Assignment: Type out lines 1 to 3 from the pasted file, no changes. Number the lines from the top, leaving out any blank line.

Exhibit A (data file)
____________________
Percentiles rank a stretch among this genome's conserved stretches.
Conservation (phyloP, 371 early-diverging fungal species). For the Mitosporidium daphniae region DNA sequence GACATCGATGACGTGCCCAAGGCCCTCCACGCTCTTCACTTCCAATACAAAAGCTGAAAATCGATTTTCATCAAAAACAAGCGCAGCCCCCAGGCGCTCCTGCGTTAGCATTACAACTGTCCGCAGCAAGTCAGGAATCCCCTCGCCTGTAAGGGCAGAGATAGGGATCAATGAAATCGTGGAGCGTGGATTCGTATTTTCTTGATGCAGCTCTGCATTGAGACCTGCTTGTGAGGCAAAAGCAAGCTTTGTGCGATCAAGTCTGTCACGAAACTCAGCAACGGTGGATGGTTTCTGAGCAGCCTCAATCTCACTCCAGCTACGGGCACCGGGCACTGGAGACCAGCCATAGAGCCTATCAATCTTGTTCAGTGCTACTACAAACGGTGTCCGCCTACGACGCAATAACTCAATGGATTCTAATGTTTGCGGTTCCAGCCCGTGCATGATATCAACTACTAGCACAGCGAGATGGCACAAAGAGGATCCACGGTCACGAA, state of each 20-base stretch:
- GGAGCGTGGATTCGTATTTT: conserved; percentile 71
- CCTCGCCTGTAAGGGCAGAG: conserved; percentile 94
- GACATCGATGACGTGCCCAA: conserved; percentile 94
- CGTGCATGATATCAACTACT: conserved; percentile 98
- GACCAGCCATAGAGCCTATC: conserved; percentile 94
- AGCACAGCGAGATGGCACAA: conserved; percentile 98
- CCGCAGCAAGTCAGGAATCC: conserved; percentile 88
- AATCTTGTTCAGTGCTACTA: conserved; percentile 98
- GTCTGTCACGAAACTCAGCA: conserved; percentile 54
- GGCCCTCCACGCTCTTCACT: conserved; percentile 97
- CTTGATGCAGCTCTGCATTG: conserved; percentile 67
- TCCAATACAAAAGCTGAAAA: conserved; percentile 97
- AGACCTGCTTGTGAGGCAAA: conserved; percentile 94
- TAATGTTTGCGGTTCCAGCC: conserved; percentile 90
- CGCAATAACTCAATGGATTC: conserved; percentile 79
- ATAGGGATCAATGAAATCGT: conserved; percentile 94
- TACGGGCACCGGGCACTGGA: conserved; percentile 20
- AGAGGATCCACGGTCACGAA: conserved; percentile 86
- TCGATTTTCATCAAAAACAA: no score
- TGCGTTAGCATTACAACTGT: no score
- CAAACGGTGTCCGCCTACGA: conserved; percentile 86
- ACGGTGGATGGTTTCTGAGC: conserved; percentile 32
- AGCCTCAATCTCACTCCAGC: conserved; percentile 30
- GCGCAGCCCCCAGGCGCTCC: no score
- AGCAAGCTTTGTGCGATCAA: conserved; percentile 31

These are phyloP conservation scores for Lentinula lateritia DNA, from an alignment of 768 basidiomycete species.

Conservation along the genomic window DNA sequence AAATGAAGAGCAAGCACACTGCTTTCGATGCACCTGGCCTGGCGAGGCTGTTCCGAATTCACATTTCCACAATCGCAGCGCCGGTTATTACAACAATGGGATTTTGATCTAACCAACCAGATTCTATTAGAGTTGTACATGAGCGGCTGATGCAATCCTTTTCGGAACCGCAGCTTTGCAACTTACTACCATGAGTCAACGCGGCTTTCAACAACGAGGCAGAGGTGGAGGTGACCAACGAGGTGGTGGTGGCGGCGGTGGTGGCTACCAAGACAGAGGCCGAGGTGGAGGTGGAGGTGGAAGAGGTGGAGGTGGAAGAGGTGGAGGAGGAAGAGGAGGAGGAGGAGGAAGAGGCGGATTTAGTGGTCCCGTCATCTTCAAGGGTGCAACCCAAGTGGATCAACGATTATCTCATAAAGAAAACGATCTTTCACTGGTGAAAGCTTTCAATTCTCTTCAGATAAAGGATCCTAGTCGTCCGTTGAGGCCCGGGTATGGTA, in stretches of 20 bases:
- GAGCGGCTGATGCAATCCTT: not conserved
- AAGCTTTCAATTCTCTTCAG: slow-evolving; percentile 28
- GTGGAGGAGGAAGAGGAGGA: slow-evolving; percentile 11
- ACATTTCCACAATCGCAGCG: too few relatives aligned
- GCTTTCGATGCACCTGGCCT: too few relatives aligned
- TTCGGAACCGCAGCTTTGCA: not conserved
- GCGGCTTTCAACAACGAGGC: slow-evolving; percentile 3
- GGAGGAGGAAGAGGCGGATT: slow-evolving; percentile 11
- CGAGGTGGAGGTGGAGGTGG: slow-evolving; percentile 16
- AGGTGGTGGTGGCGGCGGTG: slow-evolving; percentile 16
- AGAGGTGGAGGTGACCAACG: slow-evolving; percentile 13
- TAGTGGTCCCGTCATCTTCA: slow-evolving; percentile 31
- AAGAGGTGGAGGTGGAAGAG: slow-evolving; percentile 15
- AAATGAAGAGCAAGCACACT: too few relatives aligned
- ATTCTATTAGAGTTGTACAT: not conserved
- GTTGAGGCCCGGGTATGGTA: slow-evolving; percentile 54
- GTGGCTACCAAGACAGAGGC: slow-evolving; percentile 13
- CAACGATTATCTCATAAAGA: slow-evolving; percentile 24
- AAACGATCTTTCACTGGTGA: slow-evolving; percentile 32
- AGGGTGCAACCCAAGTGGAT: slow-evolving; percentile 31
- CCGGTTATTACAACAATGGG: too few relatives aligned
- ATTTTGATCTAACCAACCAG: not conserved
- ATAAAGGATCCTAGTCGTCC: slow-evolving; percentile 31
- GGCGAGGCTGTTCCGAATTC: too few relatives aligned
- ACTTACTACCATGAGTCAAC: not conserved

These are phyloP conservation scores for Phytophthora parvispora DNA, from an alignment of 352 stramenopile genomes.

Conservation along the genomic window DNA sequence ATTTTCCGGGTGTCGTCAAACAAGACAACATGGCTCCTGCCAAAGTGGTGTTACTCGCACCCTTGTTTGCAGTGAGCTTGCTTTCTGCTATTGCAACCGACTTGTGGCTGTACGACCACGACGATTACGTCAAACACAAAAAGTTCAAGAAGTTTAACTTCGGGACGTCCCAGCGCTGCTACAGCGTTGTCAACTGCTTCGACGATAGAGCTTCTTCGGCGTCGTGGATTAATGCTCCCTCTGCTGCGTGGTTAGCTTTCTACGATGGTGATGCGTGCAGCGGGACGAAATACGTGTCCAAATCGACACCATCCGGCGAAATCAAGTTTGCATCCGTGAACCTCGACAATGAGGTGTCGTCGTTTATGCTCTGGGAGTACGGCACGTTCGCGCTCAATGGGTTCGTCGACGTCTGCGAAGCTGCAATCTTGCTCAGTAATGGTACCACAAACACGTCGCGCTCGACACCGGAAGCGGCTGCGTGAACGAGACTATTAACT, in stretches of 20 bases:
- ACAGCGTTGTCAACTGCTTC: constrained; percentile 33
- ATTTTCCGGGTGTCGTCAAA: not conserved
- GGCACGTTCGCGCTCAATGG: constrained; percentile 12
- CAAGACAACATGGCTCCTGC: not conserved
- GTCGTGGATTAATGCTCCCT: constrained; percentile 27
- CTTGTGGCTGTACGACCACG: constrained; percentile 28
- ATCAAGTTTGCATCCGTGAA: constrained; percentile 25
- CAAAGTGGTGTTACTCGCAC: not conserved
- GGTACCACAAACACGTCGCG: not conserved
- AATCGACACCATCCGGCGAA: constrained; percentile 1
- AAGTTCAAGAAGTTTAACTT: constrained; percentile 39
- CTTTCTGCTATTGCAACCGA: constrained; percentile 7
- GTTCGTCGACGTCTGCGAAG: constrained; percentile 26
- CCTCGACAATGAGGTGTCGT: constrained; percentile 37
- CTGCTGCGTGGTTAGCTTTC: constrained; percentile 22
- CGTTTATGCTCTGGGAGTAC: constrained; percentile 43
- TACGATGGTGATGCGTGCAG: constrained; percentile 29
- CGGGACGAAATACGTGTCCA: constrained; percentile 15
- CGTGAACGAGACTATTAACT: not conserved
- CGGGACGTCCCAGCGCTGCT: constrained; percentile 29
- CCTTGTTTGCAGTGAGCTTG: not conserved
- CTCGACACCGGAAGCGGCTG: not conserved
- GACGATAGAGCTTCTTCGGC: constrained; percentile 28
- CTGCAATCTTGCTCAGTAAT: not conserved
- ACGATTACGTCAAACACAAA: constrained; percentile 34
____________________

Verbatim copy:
Percentiles rank a stretch among this genome's conserved stretches.
Conservation (phyloP, 371 early-diverging fungal species). For the Mitosporidium daphniae region DNA sequence GACATCGATGACGTGCCCAAGGCCCTCCACGCTCTTCACTTCCAATACAAAAGCTGAAAATCGATTTTCATCAAAAACAAGCGCAGCCCCCAGGCGCTCCTGCGTTAGCATTACAACTGTCCGCAGCAAGTCAGGAATCCCCTCGCCTGTAAGGGCAGAGATAGGGATCAATGAAATCGTGGAGCGTGGATTCGTATTTTCTTGATGCAGCTCTGCATTGAGACCTGCTTGTGAGGCAAAAGCAAGCTTTGTGCGATCAAGTCTGTCACGAAACTCAGCAACGGTGGATGGTTTCTGAGCAGCCTCAATCTCACTCCAGCTACGGGCACCGGGCACTGGAGACCAGCCATAGAGCCTATCAATCTTGTTCAGTGCTACTACAAACGGTGTCCGCCTACGACGCAATAACTCAATGGATTCTAATGTTTGCGGTTCCAGCCCGTGCATGATATCAACTACTAGCACAGCGAGATGGCACAAAGAGGATCCACGGTCACGAA, state of each 20-base stretch:
- GGAGCGTGGATTCGTATTTT: conserved; percentile 71